Consumer told NES that she did not have any money and requested to make payments. NES’ debt collector told the consumer that they were beyond making payments and that she needed to pay the full amount. Eventually, NES and the consumer arranged for a payment on September 19 and made a conference call with consumer’s bank to authorize the withdrawal. NES’ debt collector warned consumer that if for any reason the payment did not go through that he would go ahead with the charges against her. I am not admitted to practice in Arizona but I suspect the debt collector’s threats to prosecute were groundless. They would be under Florida law especially considering the FDCPA’s protection of consumers who provide post dated checks or electronic access to their checking accounts.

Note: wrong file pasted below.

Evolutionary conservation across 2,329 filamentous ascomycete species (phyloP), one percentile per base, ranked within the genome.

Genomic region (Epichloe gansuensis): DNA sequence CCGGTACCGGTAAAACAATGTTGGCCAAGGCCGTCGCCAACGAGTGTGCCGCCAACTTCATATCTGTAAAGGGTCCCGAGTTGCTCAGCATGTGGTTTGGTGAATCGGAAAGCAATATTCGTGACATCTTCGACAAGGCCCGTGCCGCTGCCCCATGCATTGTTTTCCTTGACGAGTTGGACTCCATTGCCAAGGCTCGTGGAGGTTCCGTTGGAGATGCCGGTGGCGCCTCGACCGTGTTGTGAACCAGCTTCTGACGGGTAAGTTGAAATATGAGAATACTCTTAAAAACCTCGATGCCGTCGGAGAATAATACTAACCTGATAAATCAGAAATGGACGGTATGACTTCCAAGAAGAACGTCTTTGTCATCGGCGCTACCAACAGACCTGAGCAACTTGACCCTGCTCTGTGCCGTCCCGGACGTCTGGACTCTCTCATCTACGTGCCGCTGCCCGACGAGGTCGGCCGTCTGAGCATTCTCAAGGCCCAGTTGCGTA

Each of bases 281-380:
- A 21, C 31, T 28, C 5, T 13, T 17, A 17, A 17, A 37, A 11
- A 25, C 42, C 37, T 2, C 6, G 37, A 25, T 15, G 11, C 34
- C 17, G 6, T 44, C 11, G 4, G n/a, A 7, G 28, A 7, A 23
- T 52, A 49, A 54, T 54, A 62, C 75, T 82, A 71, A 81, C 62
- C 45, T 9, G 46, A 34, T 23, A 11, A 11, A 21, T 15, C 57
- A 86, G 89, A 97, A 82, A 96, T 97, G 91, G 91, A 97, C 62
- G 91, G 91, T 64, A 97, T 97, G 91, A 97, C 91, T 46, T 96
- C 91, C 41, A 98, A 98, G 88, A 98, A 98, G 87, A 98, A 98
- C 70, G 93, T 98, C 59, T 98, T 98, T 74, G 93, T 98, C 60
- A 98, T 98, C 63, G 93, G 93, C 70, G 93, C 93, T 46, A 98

Immediately after her conversation with NES ended, the consumer was in tears and contacted her mother about what just occurred. Consumer told her mother she did not know where she could get the money to pay NES.

Consumer’s mother called the NES debt collector. The debt collector told consumer’s mother that consumer could go to jail and that if the money was not available when agreed it would be a felony offense.

On Friday September 18, consumer called NES’ debt collector to tell him that she had closed the account and that she would not be paying NES. NES’ collector informed consumer that stopping the payment was a felony and that she would have to deal with the consequences.